Branding Amid The Noise

Consumers in developed markets, as well as you and I, have access to a mind-numbing mix of media sources. Through the barrage of ads and attention-demanding gimmicks, we’ve developed the unique skill of simply tuning out.

We’re also increasingly cynical. How exactly does one build a brand amid all this market clutter?

One thing folks generally agree on is that the strongest brands are no longer built using traditional push selling. Building brands now requires pull marketing that builds richer relationships that engage the customer on their terms. To get their attention, customers expect you to inform, entertain, and involve them.

Most people also readily agree that the web is a vital tool for doing just that. Yet, we don’t see many compelling examples of “brick and mortar” companies building relationships on the web. Why is that?

A Relationship With A Soap Company?

I’ve got to admit, I’ve been skeptical as to whether consumers have an interest in developing a relationship with the company that makes the soap they use. Most of us have just a few other things that take precedence.

Recognition of the intense competition for the customer’s attention is key to building brand relationships. This has been effectively demonstrated by Unilever. When one analyzes Unilever’s online efforts relative to its competition, it becomes clear that there are some valuable lessons for those using the web as an integral component of the overall marketing mix.

For context, let’s first take a look at Procter & Gamble’s online presence for Ivory soap. After entering the site, we’re offered options for detailed product information, FAQs, and product news.

In the FAQs (the meatiest portion of the site), we’re regaled with information about why Ivory soap floats. My favorite FAQ is this: “Why did Ivory change to a bundled over-wrap?” As I peruse the Ivory site, I’m trying hard to figure out why exactly I want a relationship with Ivory.

Presenting a dramatic contrast is Unilever’s DoveSpa. The Dove signage is understated with only a small logo in the lower portion of the screen. Instead, the Spa is defined as “a place to relax, unwind, and pamper your skin, your body, and yourself.”

Okay, they’ve got my attention. The site has relaxation exercises, instructional activities, quizzes, surveys, and articles all related to skin and mind/body issues. While Dove product information is available should I want it, Unilever is offering much more.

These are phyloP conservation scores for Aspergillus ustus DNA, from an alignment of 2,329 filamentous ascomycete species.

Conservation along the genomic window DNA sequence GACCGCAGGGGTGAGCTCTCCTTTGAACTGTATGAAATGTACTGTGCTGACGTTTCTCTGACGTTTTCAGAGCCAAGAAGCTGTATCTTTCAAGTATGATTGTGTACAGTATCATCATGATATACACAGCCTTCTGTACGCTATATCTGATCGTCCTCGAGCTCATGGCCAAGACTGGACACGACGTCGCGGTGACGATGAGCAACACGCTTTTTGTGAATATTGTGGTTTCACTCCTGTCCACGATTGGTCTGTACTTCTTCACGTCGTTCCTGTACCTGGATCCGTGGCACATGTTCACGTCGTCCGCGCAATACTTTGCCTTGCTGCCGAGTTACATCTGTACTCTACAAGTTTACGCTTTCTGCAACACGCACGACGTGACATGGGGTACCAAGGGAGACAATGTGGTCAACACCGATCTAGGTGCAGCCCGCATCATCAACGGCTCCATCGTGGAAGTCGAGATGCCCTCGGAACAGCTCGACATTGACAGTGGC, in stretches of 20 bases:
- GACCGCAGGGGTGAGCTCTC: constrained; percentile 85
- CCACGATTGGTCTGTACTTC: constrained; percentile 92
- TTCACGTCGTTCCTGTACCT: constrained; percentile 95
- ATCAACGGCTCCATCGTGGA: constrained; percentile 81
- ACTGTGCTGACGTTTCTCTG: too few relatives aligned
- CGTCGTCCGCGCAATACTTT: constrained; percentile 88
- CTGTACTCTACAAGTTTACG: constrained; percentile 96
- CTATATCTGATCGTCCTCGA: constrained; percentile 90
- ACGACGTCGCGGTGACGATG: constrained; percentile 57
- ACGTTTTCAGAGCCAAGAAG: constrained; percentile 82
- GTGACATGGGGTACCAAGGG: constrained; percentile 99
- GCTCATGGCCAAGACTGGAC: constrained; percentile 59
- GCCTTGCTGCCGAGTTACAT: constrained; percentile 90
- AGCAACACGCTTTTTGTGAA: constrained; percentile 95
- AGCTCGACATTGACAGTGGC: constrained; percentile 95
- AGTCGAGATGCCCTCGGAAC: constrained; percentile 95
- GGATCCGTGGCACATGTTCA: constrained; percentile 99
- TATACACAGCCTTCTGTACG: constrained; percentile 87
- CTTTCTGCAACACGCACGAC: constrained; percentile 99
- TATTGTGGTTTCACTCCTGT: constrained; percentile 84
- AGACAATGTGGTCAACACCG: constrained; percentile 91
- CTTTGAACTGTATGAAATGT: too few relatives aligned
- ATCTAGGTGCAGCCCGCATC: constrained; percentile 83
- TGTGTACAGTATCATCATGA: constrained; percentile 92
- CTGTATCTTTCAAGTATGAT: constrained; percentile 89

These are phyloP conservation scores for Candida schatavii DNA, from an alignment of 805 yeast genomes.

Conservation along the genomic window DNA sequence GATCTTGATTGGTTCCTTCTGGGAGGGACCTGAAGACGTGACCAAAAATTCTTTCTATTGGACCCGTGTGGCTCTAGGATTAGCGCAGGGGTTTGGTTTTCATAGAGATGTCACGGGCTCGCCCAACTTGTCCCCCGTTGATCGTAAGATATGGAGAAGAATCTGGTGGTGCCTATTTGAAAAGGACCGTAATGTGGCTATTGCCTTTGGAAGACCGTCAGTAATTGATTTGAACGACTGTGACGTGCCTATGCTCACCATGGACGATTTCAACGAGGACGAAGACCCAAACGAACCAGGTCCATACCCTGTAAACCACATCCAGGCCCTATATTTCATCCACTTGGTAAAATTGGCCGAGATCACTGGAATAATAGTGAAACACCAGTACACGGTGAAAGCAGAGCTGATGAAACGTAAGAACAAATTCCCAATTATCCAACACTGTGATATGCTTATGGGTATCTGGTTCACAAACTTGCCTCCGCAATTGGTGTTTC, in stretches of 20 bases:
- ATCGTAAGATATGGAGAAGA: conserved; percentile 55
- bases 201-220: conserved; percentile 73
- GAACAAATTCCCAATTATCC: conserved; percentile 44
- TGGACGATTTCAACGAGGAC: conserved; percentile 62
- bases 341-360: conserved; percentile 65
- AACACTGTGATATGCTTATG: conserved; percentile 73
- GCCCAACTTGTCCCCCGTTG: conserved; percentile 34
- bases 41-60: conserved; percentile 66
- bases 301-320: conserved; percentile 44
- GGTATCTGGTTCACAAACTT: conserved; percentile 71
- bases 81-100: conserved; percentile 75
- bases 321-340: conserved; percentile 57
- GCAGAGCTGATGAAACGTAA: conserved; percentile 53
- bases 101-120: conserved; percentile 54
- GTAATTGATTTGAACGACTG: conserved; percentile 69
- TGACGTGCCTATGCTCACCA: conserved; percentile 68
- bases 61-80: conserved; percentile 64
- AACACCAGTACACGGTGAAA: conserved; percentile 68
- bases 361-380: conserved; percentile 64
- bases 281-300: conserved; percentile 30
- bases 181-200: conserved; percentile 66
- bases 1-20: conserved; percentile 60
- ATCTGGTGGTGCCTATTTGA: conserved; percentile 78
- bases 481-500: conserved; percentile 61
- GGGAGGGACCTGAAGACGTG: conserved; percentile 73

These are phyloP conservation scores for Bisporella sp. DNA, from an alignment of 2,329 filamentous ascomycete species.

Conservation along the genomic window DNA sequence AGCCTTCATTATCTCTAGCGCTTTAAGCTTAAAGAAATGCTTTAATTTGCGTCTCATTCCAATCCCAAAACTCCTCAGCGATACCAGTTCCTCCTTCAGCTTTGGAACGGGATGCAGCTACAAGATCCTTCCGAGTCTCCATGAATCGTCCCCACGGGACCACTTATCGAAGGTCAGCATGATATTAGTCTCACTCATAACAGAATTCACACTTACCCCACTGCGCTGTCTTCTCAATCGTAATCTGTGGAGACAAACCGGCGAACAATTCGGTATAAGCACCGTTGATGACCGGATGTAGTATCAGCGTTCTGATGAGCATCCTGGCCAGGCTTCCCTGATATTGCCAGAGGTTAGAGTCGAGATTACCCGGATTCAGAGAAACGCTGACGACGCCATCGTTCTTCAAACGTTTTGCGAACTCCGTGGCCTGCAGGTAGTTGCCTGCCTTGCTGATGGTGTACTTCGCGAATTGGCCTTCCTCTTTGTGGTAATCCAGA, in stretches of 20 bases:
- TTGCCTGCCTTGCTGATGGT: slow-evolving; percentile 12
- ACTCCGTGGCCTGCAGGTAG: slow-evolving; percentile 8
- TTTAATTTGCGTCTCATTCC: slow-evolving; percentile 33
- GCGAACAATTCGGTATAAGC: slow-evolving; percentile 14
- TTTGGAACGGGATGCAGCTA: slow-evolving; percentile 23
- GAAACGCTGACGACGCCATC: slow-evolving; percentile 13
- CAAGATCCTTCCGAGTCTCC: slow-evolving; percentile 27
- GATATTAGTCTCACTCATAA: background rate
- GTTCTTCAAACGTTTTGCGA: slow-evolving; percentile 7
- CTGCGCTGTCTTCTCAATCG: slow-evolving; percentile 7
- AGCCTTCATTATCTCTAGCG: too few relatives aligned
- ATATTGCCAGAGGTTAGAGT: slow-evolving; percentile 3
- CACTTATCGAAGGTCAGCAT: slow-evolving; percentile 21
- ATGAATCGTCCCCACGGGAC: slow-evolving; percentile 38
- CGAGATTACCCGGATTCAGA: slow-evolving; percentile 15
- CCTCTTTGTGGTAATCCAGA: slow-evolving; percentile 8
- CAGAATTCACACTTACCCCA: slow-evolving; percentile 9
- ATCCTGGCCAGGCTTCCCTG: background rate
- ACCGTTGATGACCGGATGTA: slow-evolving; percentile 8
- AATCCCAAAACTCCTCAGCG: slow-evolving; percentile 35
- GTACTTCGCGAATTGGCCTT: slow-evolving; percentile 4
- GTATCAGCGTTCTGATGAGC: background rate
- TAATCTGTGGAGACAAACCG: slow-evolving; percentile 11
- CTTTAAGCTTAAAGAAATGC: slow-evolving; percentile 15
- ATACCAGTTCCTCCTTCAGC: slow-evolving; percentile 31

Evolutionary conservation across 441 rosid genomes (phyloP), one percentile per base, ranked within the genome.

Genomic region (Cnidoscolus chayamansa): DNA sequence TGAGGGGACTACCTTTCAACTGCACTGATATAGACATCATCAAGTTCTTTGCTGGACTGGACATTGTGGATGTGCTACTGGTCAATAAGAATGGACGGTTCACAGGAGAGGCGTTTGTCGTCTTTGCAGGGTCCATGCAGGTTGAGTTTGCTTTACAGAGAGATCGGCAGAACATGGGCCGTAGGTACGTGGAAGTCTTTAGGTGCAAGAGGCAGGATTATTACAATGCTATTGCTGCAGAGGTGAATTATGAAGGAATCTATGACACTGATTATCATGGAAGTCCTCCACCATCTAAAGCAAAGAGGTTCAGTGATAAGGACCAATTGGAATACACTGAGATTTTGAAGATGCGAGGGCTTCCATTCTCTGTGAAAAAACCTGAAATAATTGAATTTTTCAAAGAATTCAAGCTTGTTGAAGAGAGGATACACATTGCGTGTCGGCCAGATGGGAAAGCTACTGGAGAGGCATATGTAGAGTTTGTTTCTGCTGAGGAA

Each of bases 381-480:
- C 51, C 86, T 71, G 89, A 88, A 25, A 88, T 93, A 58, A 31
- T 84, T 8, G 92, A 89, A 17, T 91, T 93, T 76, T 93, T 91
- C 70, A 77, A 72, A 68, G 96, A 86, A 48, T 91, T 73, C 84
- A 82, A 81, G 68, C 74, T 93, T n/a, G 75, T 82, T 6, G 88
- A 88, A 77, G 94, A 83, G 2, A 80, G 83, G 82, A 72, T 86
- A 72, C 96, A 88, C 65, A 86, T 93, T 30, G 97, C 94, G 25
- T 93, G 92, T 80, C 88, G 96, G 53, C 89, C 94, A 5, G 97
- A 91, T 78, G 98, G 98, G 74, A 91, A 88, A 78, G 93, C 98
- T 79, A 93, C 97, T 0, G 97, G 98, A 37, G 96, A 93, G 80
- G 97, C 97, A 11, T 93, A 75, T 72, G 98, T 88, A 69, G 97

Procter & Gamble approaches the web from a product perspective. They’re not talking to me as an individual consumer; they just don’t get my attention. Unilever, on the other hand, seems to understand my life. They know I’m stressed and they’ve responded with a Spa. Unilever has ultimately raised the level of the discussion and appealed to something that I care about. Needless to say, they do have my attention.

Relationships As Competitive Advantage

The DoveSpa site is not a fluke, but rather it builds on the success of previous efforts. Unilever is transferring the capability it established with its Ragu and Lipton efforts to not only DoveSpa and the European Percil effort, but also another 40 branded sites around the globe. Unilever’s ability to establish online relevance and rapport should become a significant competitive advantage.

The key to Unilever’s online success is the same that’s behind their success in global markets. Unilever is devoutly customer-focused. As Richard Goldstein, President and CEO of Unilever United States, stated last year, ” our decision to migrate to the web… is driven solely by the needs of our consumers… not by the need to be digital. The pipeline and technology is secondary to our desire to provide added value to the user.”

Just to reiterate:

  1. The strongest brands establish a rich relationship with consumers.
  2. Competition for mind share in the crowded marketplace requires that the customer wants to engage our offerings.
  3. Unilever seems to have established a competency for building relationships online that far surpasses its competition. If I were Procter & Gamble, I’d be concerned.

How are you doing in your segment? Are you focused on pushing your product or are you engaging your customer? Be honest.

Recommended Reading

Radical Marketing From Harvard to Harley, Lessons From Ten that Broke the Rules and Made it Big
by Sam Hill & Glenn Rifkin

Radical Marketing is one of the best business books we’ve seen in some time, one that we expect to become a touchstone in the evolution of relationship marketing.

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